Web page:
An hour or so later as we were wrapping up I saw a man and his son sitting outside amicably eating their dinner. I smiled and said "bonjour" and he immediately began asking about our bikes and our trip. When he came over I gave him a card and asked about nearby campsites. He laughed and said, "oh, you guys can just come to my house! I don't live far at all!" He immediately asked us what we liked for breakfast, making sure he could provide us with something hearty to fuel another long day of cycling! I warned him that we might not be very interesting, as we go to bed really early. He said it was no problem, and that he had to leave at five o'clock in the morning to attend a farming conference in Reims. If we wanted to stay later, he would leave us the key, and we could just put it in the mailbox when we left. Overwhelmed by his kindness and feeling a bit tired, we happily accepted.
Pierre and his son Julien drove off in their light blue van while Tyler and I followed behind, pedalling as quickly as we could. Pierre stopped at each turn until we'd caught up before heading down the road again. Each time he stopped, he would get out and talk to us, pointing out landmarks and signs so we would be sure to remember the best way to get back to the canal. He even took us out of town along a route that avoided steep hills! The ride to their house was beautiful—the evening sun came out and we were treated with magnificent views of the French countryside. It occurred to us that we are missing a lot of scenery riding along the canals—we're looking forward to heading back out on the roads after we arrive in Nantes. After much ado, we made it to their beautiful old farmhouse about 8 kilometers from the McDonalds where we met.
After a brief tour of the farm, Julien (who reminds us both of Tyler's brother, Gabe) quickly ushered Tyler off to play ping pong! Neither of them understood each other, but I could hear the two of them laughing and smacking the ball back and forth as they played in the barn. While they were amusing themselves, I chatted with Pierre and he helped me hang our wet tent up to dry over some hay bales. Then he told me a really neat story about a group of Belgian boyscouts who had stopped by his farm asking to fill up their water bottles—Pierre obliged of course, and when they asked about a campsite, he offered them a place to sleep for the night too. He had fifteen teenage scouts sleeping on hay bales piled up in his barn! In the morning, they all came inside for a breakfast of hot chocolate made with milk fresh from the cow :)
We met their black lab, Olen, and one of their many horses, Swan. Swan was a champion jumping horse, but was now twenty years old and content to live a quiet peaceful life on the farm. A bit later Pierre called us over excitedly to show us a baby rat that had fallen into a huge basin full of grain and was unable to get out. Olen hopped in the basin, and the dog and the rat eyed each other warily. It was adorable!! Olen was afraid of the rat, who would run towards him and chase his tail! After much laughter, Pierre called us all over to the other side of the house where we saw a mole come out of his hole and stumble around blindly before making his way back underground. Pierre told us fondly of a French saying: "Ceux qui aiment les bêtes aiment les gens" which means, more or less, "those that love animals love people."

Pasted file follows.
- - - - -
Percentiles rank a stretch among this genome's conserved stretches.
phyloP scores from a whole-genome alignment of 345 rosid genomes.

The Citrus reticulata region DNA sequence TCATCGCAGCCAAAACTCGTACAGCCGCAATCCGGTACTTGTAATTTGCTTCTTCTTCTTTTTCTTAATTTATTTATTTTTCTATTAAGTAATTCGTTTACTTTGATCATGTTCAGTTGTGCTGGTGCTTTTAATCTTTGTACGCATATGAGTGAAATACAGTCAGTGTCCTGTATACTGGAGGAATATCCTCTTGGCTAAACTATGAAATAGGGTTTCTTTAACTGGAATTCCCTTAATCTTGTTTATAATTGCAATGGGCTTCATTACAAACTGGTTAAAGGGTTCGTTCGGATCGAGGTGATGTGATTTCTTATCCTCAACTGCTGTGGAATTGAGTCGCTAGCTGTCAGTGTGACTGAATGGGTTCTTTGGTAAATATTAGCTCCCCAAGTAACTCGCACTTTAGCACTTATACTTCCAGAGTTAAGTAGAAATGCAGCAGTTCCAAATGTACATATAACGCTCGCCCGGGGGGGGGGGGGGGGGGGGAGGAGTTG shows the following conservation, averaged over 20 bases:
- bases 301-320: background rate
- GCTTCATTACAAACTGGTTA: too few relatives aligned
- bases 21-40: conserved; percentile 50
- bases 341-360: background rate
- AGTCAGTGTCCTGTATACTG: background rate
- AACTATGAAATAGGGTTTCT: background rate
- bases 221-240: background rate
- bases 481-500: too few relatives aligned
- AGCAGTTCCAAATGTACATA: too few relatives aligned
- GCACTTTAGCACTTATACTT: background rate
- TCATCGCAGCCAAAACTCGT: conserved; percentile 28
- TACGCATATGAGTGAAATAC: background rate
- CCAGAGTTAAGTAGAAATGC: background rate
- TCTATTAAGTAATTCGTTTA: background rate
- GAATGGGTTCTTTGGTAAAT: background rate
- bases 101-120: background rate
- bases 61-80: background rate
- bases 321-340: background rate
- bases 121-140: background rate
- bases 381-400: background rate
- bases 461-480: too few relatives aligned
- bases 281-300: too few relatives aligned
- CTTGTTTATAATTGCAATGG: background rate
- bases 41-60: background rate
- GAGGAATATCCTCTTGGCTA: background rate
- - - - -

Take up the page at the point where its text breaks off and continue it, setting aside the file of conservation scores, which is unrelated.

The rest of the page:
Done outside for the night, we were encouraged to have showers, do our laundry, and generally make ourselves at home. We felt completely at ease with our new friends, and though Julien had to go to bed early (school tomorrow) we ended up staying up past midnight talking with Pierre. He told us about traveling in Wales and England as a teeanger, and how he met a sixty year old musician (William) who was playing piano on a train. They got to talking and William told Pierre to call him when he arrived in London so they could tour the city together. When Pierre reached London he did and William sent out a taxi every day to fetch him so they could ride around the city exploring the sites. Pierre was able to repay this very memorable experience by having William visit France a few years later. He took William all around Brittany and Normandie; they continued their friendship via post until William passed away, an old man who lead a long, fulfilling life.
We were exhausted after our late night chat and happily headed to bed, safe and dry from the rain. Thank you Pierre and Julien for welcoming us into your home and your lives!